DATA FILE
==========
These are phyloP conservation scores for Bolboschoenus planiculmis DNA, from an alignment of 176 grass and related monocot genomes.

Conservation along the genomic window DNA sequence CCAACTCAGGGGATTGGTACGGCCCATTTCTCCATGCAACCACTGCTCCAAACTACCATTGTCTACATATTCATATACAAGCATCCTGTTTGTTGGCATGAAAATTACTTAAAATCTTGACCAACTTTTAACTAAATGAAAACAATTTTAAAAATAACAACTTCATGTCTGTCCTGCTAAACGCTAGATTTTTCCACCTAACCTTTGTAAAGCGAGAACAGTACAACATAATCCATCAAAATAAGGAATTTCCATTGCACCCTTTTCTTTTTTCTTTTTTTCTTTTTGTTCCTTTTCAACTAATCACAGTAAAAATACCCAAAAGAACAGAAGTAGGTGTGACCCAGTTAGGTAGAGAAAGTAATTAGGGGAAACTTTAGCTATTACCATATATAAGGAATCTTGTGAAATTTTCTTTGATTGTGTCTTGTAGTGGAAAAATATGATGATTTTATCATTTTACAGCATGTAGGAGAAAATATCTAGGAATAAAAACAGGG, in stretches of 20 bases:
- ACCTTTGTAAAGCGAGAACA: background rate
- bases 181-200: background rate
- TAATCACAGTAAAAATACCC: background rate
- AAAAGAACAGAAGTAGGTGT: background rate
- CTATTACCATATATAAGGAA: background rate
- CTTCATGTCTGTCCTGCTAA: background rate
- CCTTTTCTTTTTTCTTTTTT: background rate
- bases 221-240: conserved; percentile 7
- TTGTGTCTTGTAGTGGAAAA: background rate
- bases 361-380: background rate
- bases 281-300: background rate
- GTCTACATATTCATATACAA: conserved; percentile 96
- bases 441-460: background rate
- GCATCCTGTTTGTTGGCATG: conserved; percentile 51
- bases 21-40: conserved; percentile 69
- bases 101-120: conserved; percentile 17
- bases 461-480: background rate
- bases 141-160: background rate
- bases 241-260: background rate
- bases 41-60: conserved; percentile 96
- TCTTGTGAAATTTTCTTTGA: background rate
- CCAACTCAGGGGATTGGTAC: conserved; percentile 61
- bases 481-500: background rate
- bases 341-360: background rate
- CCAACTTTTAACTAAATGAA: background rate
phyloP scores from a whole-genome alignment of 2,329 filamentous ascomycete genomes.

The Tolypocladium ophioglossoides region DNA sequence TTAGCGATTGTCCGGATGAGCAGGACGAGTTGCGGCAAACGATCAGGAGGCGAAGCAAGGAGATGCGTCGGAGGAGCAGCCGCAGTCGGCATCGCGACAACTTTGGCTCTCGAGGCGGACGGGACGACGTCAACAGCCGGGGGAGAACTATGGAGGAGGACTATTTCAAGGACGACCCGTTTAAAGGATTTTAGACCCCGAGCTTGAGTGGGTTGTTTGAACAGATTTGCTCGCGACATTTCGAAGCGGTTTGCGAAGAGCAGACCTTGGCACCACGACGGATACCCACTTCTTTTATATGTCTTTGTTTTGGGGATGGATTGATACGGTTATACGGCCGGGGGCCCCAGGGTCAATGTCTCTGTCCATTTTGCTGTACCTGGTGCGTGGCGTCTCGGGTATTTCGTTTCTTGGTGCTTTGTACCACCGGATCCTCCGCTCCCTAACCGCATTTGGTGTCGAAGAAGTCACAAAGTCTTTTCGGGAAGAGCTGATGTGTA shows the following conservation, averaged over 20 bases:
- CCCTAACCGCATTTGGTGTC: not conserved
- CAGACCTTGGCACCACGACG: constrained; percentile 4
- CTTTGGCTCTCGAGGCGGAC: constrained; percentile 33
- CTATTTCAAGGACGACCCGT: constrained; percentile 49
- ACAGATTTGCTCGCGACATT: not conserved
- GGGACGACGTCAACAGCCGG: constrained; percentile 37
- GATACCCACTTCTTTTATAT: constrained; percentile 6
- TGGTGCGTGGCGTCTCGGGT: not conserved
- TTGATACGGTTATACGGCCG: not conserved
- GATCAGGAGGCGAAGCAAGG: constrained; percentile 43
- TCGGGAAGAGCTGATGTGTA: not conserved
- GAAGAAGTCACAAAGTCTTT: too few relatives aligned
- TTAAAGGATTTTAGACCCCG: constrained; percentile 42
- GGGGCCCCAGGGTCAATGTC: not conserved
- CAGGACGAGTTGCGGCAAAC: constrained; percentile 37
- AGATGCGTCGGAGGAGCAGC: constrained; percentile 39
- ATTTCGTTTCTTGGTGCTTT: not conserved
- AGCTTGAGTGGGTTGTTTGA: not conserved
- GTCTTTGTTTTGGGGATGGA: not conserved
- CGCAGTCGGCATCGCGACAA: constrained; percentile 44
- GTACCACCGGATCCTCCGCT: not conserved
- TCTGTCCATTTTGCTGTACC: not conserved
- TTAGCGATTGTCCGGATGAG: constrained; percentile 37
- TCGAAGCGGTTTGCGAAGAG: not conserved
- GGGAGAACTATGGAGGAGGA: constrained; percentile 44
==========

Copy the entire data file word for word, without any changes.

These are phyloP conservation scores for Bolboschoenus planiculmis DNA, from an alignment of 176 grass and related monocot genomes.

Conservation along the genomic window DNA sequence CCAACTCAGGGGATTGGTACGGCCCATTTCTCCATGCAACCACTGCTCCAAACTACCATTGTCTACATATTCATATACAAGCATCCTGTTTGTTGGCATGAAAATTACTTAAAATCTTGACCAACTTTTAACTAAATGAAAACAATTTTAAAAATAACAACTTCATGTCTGTCCTGCTAAACGCTAGATTTTTCCACCTAACCTTTGTAAAGCGAGAACAGTACAACATAATCCATCAAAATAAGGAATTTCCATTGCACCCTTTTCTTTTTTCTTTTTTTCTTTTTGTTCCTTTTCAACTAATCACAGTAAAAATACCCAAAAGAACAGAAGTAGGTGTGACCCAGTTAGGTAGAGAAAGTAATTAGGGGAAACTTTAGCTATTACCATATATAAGGAATCTTGTGAAATTTTCTTTGATTGTGTCTTGTAGTGGAAAAATATGATGATTTTATCATTTTACAGCATGTAGGAGAAAATATCTAGGAATAAAAACAGGG, in stretches of 20 bases:
- ACCTTTGTAAAGCGAGAACA: background rate
- bases 181-200: background rate
- TAATCACAGTAAAAATACCC: background rate
- AAAAGAACAGAAGTAGGTGT: background rate
- CTATTACCATATATAAGGAA: background rate
- CTTCATGTCTGTCCTGCTAA: background rate
- CCTTTTCTTTTTTCTTTTTT: background rate
- bases 221-240: conserved; percentile 7
- TTGTGTCTTGTAGTGGAAAA: background rate
- bases 361-380: background rate
- bases 281-300: background rate
- GTCTACATATTCATATACAA: conserved; percentile 96
- bases 441-460: background rate
- GCATCCTGTTTGTTGGCATG: conserved; percentile 51
- bases 21-40: conserved; percentile 69
- bases 101-120: conserved; percentile 17
- bases 461-480: background rate
- bases 141-160: background rate
- bases 241-260: background rate
- bases 41-60: conserved; percentile 96
- TCTTGTGAAATTTTCTTTGA: background rate
- CCAACTCAGGGGATTGGTAC: conserved; percentile 61
- bases 481-500: background rate
- bases 341-360: background rate
- CCAACTTTTAACTAAATGAA: background rate
phyloP scores from a whole-genome alignment of 2,329 filamentous ascomycete genomes.

The Tolypocladium ophioglossoides region DNA sequence TTAGCGATTGTCCGGATGAGCAGGACGAGTTGCGGCAAACGATCAGGAGGCGAAGCAAGGAGATGCGTCGGAGGAGCAGCCGCAGTCGGCATCGCGACAACTTTGGCTCTCGAGGCGGACGGGACGACGTCAACAGCCGGGGGAGAACTATGGAGGAGGACTATTTCAAGGACGACCCGTTTAAAGGATTTTAGACCCCGAGCTTGAGTGGGTTGTTTGAACAGATTTGCTCGCGACATTTCGAAGCGGTTTGCGAAGAGCAGACCTTGGCACCACGACGGATACCCACTTCTTTTATATGTCTTTGTTTTGGGGATGGATTGATACGGTTATACGGCCGGGGGCCCCAGGGTCAATGTCTCTGTCCATTTTGCTGTACCTGGTGCGTGGCGTCTCGGGTATTTCGTTTCTTGGTGCTTTGTACCACCGGATCCTCCGCTCCCTAACCGCATTTGGTGTCGAAGAAGTCACAAAGTCTTTTCGGGAAGAGCTGATGTGTA shows the following conservation, averaged over 20 bases:
- CCCTAACCGCATTTGGTGTC: not conserved
- CAGACCTTGGCACCACGACG: constrained; percentile 4
- CTTTGGCTCTCGAGGCGGAC: constrained; percentile 33
- CTATTTCAAGGACGACCCGT: constrained; percentile 49
- ACAGATTTGCTCGCGACATT: not conserved
- GGGACGACGTCAACAGCCGG: constrained; percentile 37
- GATACCCACTTCTTTTATAT: constrained; percentile 6
- TGGTGCGTGGCGTCTCGGGT: not conserved
- TTGATACGGTTATACGGCCG: not conserved
- GATCAGGAGGCGAAGCAAGG: constrained; percentile 43
- TCGGGAAGAGCTGATGTGTA: not conserved
- GAAGAAGTCACAAAGTCTTT: too few relatives aligned
- TTAAAGGATTTTAGACCCCG: constrained; percentile 42
- GGGGCCCCAGGGTCAATGTC: not conserved
- CAGGACGAGTTGCGGCAAAC: constrained; percentile 37
- AGATGCGTCGGAGGAGCAGC: constrained; percentile 39
- ATTTCGTTTCTTGGTGCTTT: not conserved
- AGCTTGAGTGGGTTGTTTGA: not conserved
- GTCTTTGTTTTGGGGATGGA: not conserved
- CGCAGTCGGCATCGCGACAA: constrained; percentile 44
- GTACCACCGGATCCTCCGCT: not conserved
- TCTGTCCATTTTGCTGTACC: not conserved
- TTAGCGATTGTCCGGATGAG: constrained; percentile 37
- TCGAAGCGGTTTGCGAAGAG: not conserved
- GGGAGAACTATGGAGGAGGA: constrained; percentile 44